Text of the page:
Referees do not know what a red card is anymore

Jaco Peyper shows Freddie Steward a red card - Freddie Steward sending off: Jaco Peyper did nothing wrong - Getty Images/David Rogers
Jaco Peyper shows Freddie Steward a red card - Freddie Steward sending off: Jaco Peyper did nothing wrong - Getty Images/David Rogers

There are a couple of things from the Freddie Steward decision which leave me scratching my head. A lot of referees I have spoken to are split: Was it reckless? Was there foul play? Was there mitigation? Or was it just an unavoidable "rugby collision" and play on. It comes down to your view on the day as a referee.

I couldn't argue if a red or yellow card had been given to Steward, but here is where I feel there is plenty of confusion.

If you do not believe Steward has done anything wrong, that it was a complete accident, a rugby collision, then there is no foul play and it's play on. Or, you can say Steward was careless but apply mitigation to apply a yellow card. But if, as the panel have found, you think Steward was reckless and there was foul play, then you are talking about a red-card offence.

My understanding was, and is, that if you have foul play and a reckless action, then the mitigation doesn't play a part in the process. Which is why the outcome of the hearing is a surprise. They haven't decided it was an accident or just a rugby collision, they have said that Steward was reckless and there was foul play. I am not sure, therefore, how they can apply mitigation.

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I have used this scenario before: if you are driving and meeting the 30mph speed limit and someone runs out in front of you who you can't avoid, it's an accident and out of your control. If you are going 40mph – over the limit – and that happens, you are being reckless and don't have a leg to stand on.

I could understand if Steward had not been sent off. But I cannot understand the panel's verdict to reduce the punishment if they felt he was being reckless.

Watching it happen, I felt that if Steward had stood his ground and braced himself for impact, then he would have done nothing wrong. But the fact he was still moving forward and turned to not make a legal tackle... I feel he could have done something different to avoid that. And that's where the foul play comes in. In those conversations I have had with other referees, some are on a red card, some on yellow and some are just play on – and the reason some view it only as a sin-bin offence is because there is no reckless foul play in the first place by Steward, not because of any mitigation. Something about the committee's outcome does not add up.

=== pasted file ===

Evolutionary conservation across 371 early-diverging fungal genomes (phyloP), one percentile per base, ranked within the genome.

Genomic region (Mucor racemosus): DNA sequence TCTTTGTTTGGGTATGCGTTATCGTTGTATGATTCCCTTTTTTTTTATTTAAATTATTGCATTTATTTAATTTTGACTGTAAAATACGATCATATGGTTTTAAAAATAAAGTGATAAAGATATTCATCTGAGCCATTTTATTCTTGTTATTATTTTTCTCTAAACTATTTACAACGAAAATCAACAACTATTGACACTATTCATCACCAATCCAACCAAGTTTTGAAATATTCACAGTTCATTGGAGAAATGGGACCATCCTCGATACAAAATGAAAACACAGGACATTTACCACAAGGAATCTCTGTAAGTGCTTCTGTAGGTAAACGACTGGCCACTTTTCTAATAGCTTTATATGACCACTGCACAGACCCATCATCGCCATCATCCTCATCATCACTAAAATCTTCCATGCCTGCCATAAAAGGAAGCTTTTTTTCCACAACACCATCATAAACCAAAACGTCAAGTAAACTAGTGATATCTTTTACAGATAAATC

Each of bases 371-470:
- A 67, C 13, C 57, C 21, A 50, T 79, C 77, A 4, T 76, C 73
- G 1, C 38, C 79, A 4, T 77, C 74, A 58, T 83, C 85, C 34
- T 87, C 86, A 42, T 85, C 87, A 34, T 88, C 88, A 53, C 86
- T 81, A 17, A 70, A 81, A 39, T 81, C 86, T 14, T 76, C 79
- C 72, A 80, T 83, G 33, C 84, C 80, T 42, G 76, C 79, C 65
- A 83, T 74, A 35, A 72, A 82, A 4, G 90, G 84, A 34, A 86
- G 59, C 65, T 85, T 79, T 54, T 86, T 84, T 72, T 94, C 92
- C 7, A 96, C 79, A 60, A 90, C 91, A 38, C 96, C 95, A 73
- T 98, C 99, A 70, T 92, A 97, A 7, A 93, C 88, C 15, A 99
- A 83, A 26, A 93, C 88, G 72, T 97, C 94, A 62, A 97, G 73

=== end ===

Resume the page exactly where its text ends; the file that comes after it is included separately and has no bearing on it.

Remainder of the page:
Former players also divided

Hugo Keenan is not going in upright, he's down towards the chest level of Steward, and that would have counted as mitigation if Steward had done everything he could to avoid a collision. But I'm not sure he did, which is why I felt it was closer to a red card. There is almost a half skip or a jump forward into the contact. Ex-players I have spoken to are also divided, with those leaning toward red doing so because of how Steward comes in. Whereas others are saying they don't know how Steward can do anything different.

Jaco Peyper in that situation is following the framework because he views the incident as reckless and foul play - as have the judiciary – and Jaco has therefore rightly ended up with a red card. You can't be in a position where you think you're going to give a yellow card, but if a player goes off for a head injury assessment you then increase the sanction. Jaco, in terms of following the framework, has done everything right.

I think the judiciary needs to look at their wording, at why they are applying mitigation when they say it's reckless and foul play. Or, the framework needs to be adjusted so referees can apply mitigation. But if you do that, you are on dangerous ground.

Referees should always use a final real-time replay

I once gave a red card to Iain Henderson in a game between Ulster and Munster, and then saw it again on review after the match and thought "b----- hell, Nigel, that's not a red card", and it was quite rightly overturned – but because the foul play was not a red-card offence in the first place.

The Steward incident looks a lot worse in slow-motion, but slowing it down can help you see exactly what has happened. I would always base my ultimate decision though on a final real-time replay, which I think officials need to make sure they do before deciding on a call.

Finally, there is an ongoing trial in Super Rugby in which players can be shown yellow cards and then the incident is reviewed off-field and potentially upgraded to a red card. The Steward example would not fit with that. You have a 60-40 split among referees I have spoken to between it not being a red card and Steward being sent off.

There are four people and the TMO in the box who should be able to make the right decision after a few replays. I don't see the benefit of the TMO having a further eight-minute window to review it. The best officials are appointed for these games for a reason. We need to trust them to make the right calls on the field.